July 1st marks the beginning of a new era for health and care services across Lancashire and South Cumbria as the way services are planned, paid for and delivered changes to better meet the needs of local people.
One of the big changes involved is that the eight NHS clinical commissioning groups (CCGs) that have been responsible for overseeing local NHS services for more than a decade will formally shut down and are being replaced by NHS Lancashire and South Cumbria Integrated Care Board (ICB) also known as NHS Lancashire and South Cumbria.
The new organisation will be responsible for NHS spending and the day-to-day running of the NHS in Lancashire and South Cumbria.
Chief executive of NHS Lancashire and South Cumbria Integrated Care Board, Kevin Lavery, said: “Health and care services are undergoing one of the biggest and most exciting changes in decades. From today, the way health and care services are organised across Lancashire and South Cumbria will change.
“We have a core purpose to improve outcomes in population health and healthcare and tackle inequalities in outcomes, experience and access. We also need to enhance productivity and value for money and help the NHS support broader social and economic development.”
In Lancashire and South Cumbria over the past few years, there have been considerable developments in health services, local authorities and wider partnership teams working together thanks to the commitment of health and social care staff.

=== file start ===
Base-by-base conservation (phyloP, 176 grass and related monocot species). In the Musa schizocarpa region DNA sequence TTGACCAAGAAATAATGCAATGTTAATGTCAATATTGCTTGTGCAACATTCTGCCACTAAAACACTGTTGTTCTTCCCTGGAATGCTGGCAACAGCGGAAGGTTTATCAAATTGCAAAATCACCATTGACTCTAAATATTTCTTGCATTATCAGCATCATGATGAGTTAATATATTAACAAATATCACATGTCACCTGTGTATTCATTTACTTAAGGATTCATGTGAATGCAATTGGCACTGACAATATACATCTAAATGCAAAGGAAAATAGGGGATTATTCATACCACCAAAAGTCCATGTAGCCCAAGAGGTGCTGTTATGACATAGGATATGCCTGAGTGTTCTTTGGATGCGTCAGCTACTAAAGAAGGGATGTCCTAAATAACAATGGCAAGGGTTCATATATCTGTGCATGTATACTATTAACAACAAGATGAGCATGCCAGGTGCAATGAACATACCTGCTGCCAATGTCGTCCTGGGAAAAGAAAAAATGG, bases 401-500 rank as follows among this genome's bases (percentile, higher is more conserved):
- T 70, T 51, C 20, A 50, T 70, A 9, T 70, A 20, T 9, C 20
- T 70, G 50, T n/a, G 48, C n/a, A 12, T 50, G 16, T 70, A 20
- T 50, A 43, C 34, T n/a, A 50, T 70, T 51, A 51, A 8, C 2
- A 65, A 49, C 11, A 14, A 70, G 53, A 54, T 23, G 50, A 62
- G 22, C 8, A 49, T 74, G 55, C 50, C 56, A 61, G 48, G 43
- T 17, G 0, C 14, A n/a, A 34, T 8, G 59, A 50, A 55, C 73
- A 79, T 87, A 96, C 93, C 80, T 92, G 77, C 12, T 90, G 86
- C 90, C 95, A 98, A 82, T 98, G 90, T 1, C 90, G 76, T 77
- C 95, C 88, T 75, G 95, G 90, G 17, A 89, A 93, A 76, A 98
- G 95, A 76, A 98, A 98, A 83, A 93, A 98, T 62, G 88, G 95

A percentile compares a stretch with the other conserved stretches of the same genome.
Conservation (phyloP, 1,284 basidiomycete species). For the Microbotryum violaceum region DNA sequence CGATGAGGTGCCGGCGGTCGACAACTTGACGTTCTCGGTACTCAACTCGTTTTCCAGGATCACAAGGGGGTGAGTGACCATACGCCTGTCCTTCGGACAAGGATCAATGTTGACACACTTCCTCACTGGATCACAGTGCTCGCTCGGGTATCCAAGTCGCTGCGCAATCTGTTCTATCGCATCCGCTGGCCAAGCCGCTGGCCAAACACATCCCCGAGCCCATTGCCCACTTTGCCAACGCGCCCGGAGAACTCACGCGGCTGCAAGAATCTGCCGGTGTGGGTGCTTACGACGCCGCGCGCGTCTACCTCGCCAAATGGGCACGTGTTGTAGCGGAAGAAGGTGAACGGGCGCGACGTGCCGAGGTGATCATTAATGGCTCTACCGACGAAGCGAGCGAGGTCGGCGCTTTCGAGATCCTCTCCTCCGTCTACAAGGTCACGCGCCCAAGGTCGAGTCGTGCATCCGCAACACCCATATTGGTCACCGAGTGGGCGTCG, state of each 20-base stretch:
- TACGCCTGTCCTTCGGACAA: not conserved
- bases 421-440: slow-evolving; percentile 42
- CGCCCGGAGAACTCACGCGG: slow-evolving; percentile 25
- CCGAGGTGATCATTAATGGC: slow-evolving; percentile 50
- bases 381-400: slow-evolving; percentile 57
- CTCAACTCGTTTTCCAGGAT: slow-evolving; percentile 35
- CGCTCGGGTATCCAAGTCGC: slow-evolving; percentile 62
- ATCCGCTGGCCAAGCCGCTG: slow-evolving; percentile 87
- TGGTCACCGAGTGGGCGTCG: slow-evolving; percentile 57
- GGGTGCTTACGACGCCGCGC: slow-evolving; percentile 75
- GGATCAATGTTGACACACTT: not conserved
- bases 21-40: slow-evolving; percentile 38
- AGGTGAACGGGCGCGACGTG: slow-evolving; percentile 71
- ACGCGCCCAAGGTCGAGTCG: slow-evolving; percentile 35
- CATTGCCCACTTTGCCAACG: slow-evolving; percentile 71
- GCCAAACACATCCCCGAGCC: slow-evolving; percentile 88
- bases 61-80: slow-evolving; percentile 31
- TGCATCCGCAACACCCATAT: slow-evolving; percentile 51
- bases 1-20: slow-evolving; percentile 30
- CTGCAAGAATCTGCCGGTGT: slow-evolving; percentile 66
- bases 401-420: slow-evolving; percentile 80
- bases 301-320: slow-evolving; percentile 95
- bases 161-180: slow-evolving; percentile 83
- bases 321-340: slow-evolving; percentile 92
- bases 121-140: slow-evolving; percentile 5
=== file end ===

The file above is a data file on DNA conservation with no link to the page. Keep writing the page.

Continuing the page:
But there are challenges ahead, as Kevin explains: “With there being nearly a third of Lancashire and South Cumbria residents living in some of the most deprived areas across England, greater integration of health and care services is essential for supporting those who are most vulnerable. We are seeing frailer elderly, an increase in patients with complex needs and more children, young people and adults with mental health needs.”
Alongside the new NHS organisation, the Lancashire and South Cumbria Health and Care Partnership has been formally established as part of the new Health and Care Act 2022. This brings together health and care partners, including local authorities and voluntary and community groups who are working closely to agree on priorities and a health and care strategy.
Kevin said: “There is an overwhelming sense of opportunity across all of the partners in Lancashire and South Cumbria to work together to improve the health and wellbeing of our local people – and there’s a collective ambition to grasp it.
“I have an incredible sense of positivity about the future and greater integration of health and care.”
Kevin also paid tribute to those who have been involved in the CCGs over the last nine years.
He said: “The CCGs really put local clinicians at the heart of developments in local NHS commissioning. I would like to thank all of those involved including the staff and the GP board members.”